Maui News

Women’s March Founder From Maui Declines Participation in Anniversary Event

December 3, 2018, 11:09 AM HST
* Updated December 3, 11:10 AM
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Shook being honored on Maui at the Haʻikū Flower Fest. PC: File April 2017

Teresa Shook, the Hawaiʻi woman who founded the Women’s March, publicly called for the four leaders of the Women’s March Inc. to step down.

Shook is calling for Bob Bland, Linda Sarsour, Tamika Mallory and Carmen Perez to remove themselves from the 501c4 New York-based organization citing concerns raised over alleged “lack of financial accountability for millions of dollars donated to the movement.”

Shook issued a statement on Sunday to all grassroots organizers across the nation, who she acknowledges as “the genuine leaders of the massive movement.”

She also has since declined participation at the Women’s March Washington DC 2019 anniversary event which is scheduled to take place on Jan. 19, 2019.

The full text of Shook’s statement is posted below:

“After careful consideration, I have decided that I will not be attending or speaking at this year’s Anniversary event for the Women’s March in Washington, D.C.. However, I do not in anyway minimize the roots of the historic March of 2017, the resulting global Movement, or our accomplishments. 

The work of the hundreds of you who mobilized millions is a testament to the ability of women to make the impossible-possible when working towards a common goal. I will continue towards our common goals now and in the future.

I am very proud of the hundreds of thousands of people who “activated” on that day, nearly two years ago, and who continue in the sister grassroots organizations which make this Movement strong. To every unpaid organizer or activist fighting the good fight, to every headstrong marcher diligently showing up against adversity and injustice: your actions—big or small—have made a historic difference! The diversity of the new electorate in the U.S. House of Representatives is but one example.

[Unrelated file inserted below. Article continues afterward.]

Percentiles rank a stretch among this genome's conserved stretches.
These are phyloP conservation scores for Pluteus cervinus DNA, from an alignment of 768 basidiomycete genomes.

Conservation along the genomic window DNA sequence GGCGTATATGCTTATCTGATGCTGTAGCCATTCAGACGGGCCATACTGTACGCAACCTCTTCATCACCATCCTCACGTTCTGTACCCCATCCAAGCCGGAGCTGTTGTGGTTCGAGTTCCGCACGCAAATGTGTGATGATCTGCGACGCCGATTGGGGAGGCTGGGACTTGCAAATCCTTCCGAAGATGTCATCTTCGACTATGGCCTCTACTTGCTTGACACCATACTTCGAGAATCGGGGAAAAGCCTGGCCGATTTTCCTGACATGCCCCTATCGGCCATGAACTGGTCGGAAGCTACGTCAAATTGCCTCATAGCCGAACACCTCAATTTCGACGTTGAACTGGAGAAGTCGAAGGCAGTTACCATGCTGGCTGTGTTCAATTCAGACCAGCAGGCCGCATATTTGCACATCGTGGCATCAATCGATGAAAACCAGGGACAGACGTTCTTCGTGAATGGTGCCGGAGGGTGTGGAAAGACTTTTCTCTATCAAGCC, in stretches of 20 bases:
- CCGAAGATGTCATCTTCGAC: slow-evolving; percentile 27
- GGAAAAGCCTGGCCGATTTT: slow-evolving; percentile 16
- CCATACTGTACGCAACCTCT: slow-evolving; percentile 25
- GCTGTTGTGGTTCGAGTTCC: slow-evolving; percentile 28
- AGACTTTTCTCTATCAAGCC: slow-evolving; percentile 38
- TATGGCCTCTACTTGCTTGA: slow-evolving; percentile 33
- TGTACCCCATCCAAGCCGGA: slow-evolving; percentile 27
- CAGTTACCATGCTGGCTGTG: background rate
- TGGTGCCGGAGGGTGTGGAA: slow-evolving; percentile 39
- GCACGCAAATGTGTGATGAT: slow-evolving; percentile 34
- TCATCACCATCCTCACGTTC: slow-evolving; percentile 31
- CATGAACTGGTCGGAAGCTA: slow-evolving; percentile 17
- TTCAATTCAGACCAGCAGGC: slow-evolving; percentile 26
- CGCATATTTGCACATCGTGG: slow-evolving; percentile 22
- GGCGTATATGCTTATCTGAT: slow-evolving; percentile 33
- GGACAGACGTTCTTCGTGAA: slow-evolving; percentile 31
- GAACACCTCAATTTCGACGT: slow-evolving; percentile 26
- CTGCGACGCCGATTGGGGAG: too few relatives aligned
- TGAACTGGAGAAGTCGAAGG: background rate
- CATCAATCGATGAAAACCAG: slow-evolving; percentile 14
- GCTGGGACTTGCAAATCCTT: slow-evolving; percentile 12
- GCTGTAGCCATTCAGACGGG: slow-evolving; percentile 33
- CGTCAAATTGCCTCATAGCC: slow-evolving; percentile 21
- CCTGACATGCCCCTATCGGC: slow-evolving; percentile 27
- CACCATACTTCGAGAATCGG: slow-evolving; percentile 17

I will always celebrate those of you making the world a better place for all women. But we have much work yet to do towards empowering and uplifting each other and ending racism, bigotry, and hate-speech. 

Call me idealistic but in the end, love and aloha always wins.  We will rise up together, however long it takes. And I will continue to be with you as we collectively move forward and grow our movement.”


The latest statement comes following recent criticism against the Women’s March, Inc. leadership from members of the Jewish and LGBTQ community.


In a public Facebook post on Nov. 19, 2018, Shook addressed the issue saying the four had “steered the Movement away from its true course.”  The full text of her post is included below:

“As Founder of the Women’s March, my original vision and intent was to show the capacity of human beings to stand in solidarity and love against the hateful rhetoric that had become a part of the political landscape in the U.S. and around the world. I wanted us to prove that the majority of us are decent people who want a world that is fair, just and inclusive of Women and All people. We proved that on January 21, 2017 (and in the U.S. this past midterm with a diverse electorate).